Tuesday, June 24, 2014

Cool Stuff You Missed: The Toryumon 2000 Project

In 2014, you can, without too much effort, find top-notch technical wrestling. Drew Gulak, just as an example, is doing the type of British wrestling more in the vein of rough guys like Billy Robinson or Terry Rudge as opposed to the classic lightweight guys like Johnny Saint, Johnny Kidd, or Rollerball Rocco that everyone knows. The fact that I can refer to Robinson and Rudge without having to make too much in the way of explanation is a wonderful development. The world has opened up to people willing to learn. But this was not always the case. World-class "pure" wrestling, not the stuff ROH tried to sell you with their Pure Wrestling division, was not always as easy to find as it is now. And for a lot of us who really enjoyed mat wrestling there was one place where you knew you could get spectacular technical wrestling. They're not around now, but they were one of the most influential "short-run" promotions that exist. Ladies and gentlemen, the Toryumon 2000 Project.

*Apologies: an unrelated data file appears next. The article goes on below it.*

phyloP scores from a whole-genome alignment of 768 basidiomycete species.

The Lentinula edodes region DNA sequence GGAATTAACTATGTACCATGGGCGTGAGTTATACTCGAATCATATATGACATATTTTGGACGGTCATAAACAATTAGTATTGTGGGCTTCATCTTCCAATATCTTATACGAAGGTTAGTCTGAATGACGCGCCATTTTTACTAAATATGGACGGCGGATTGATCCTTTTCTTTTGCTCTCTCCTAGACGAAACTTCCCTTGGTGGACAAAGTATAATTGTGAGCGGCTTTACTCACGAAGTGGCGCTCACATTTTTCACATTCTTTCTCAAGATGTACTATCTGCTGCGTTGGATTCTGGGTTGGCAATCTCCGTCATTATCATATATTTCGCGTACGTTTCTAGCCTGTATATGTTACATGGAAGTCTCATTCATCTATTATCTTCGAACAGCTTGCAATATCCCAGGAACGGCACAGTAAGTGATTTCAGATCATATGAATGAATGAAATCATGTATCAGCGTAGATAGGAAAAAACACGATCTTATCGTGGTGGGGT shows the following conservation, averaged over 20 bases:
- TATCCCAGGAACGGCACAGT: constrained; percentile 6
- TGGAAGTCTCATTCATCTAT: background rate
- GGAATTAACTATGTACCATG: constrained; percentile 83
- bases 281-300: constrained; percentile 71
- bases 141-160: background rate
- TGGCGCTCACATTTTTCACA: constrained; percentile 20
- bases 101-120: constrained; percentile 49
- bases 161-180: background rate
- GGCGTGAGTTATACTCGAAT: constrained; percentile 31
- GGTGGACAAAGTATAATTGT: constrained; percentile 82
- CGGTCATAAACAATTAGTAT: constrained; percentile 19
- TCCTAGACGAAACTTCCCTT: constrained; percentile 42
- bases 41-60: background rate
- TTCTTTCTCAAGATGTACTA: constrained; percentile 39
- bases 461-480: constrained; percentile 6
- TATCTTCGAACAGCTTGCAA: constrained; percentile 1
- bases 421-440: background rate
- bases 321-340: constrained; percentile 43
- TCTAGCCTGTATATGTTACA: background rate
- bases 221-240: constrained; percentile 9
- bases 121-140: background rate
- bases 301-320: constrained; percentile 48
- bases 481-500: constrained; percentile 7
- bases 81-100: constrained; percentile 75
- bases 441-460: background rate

They started out in much the same way that CHikara started over here in the states, as a vehicle for students to get a chance to compete in front of live crowds. Those classes, and this is pretty clear once you hear the names, are a who's-who of junior heavyweight pro wrestling. Names like CIMA, Milano Collection AT, Naruki Doi, Masato Yoshino, Dragon Kid, and Ryo Saito started as Toryumon students.

And all of those guys I mentioned, every single one of them, were trained by two of the best and smoothest wrestlers of recent vintage. Ultimo Dragon and Skayde trained them both. Watch prime Ultimo Dragon sometime. (For purposes of this article, assume prime Ultimo Dragon to be his New Japan run as well as his early WCW stuff.) Watch how graceful he is, how nothing looks wasted.

And when the Toryumon 2000 Project, or T2P for short, started, it started with the idea that being technically proficient, being able to create wacky submissions, could be all you needed to be the ace of a promotion. Want proof? Watch Milano Collection AT from that time period. Watch this match specifically.

You just didn't see stuff like that before. Quite frankly, you don't see stuff like that now. That's why I'm said that they're gone, even though so many of those guys moved on to Dragon Gate. I just wish they had lasted.

This post was written by Okori Wadsworth, but a snafu in publishing caused me to publish under my own byline.